WordPress 4.3, “Billie”, released

WordPress 4.3, “Billie”, has been released. Billie includes four major user-facing features that most website owners will experience on a semi-regular basis, and many other enhancements, bug fixes, and developer features.

WordPress 4.3 has been four months in the making and is shipping right on time. The release was led by Konstantin Obenland. 247 people contributed to WordPress 4.3.

As always, WordPress is named after a famous jazz artist. Billie Holiday has a fascinating story and you can check out her Wikipedia and peruse her pretty outstanding WordPress website too.

Here’s a video overview of Billie:

I really like the video for this release, as it tells the story of WordPress 4.3 from a single site owner’s perspective, which is very clever and effective.

Let’s highlight some of what’s new, and I’ll offer reference links where appropriate:

Stronger passwords by default

We can finally mark the end of emailing users their passwords. Instead, new user account creation includs a prompt for users to generate their password when they log in the first time, and manual password generation is more intuitive and designed for creating strong passwords.

new-user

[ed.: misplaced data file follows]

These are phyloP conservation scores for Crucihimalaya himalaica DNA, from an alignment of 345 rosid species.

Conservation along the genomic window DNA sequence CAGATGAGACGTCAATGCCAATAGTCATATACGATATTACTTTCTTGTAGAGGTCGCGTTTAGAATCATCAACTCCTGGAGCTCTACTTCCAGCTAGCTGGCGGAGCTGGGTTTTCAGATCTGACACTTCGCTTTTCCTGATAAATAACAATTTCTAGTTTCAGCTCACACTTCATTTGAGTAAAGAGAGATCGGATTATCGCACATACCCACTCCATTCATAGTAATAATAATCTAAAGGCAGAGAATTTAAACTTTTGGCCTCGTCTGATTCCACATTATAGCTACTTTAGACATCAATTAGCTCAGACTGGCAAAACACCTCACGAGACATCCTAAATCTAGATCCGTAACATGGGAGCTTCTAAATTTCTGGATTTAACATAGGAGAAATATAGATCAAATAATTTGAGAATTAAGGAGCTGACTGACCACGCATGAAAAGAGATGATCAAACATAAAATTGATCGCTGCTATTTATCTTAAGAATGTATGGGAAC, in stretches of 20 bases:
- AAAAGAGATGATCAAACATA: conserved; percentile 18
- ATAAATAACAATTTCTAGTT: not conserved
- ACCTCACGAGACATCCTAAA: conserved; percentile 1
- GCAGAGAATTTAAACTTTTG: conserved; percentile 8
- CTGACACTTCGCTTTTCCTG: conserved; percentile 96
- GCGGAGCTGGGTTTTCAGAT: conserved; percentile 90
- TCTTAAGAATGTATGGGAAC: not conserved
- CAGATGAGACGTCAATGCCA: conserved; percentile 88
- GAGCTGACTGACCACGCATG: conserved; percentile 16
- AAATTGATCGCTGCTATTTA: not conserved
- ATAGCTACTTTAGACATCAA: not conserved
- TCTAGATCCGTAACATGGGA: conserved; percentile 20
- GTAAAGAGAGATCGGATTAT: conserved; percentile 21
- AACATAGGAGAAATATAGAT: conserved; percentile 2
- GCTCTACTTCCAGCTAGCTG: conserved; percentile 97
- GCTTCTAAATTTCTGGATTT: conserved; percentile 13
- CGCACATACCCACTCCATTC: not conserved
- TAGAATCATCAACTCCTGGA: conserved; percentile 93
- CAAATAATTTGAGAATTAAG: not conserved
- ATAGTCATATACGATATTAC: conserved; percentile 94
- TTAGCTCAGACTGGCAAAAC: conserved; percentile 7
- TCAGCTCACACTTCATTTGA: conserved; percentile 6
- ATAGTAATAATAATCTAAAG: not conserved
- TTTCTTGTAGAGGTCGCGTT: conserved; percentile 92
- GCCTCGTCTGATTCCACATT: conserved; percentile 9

If the account creator opts to show the password, the account creator gets an already strong password generated that they can hide or show.

new-user-show

This is a relatively minor change to WordPress that will significantly enhance default user behavior for a big security win. I absolutely love changes like this. To learn more about strong passwords, check out Mark Jaquith’s post on the subject, which also goes into some of the developer tools available with it.

Inline writing text patterns for live conversion of Markdown-like syntax

The biggest writing feature for WordPress 4.3 will make Markdown lovers everywhere happy. The visual editor now has inline, live converting text patterns that enables partial markdown support.

Now, common text patterns — which aren’t really Markdown but reflect the syntax — auto convert items like headers and lists.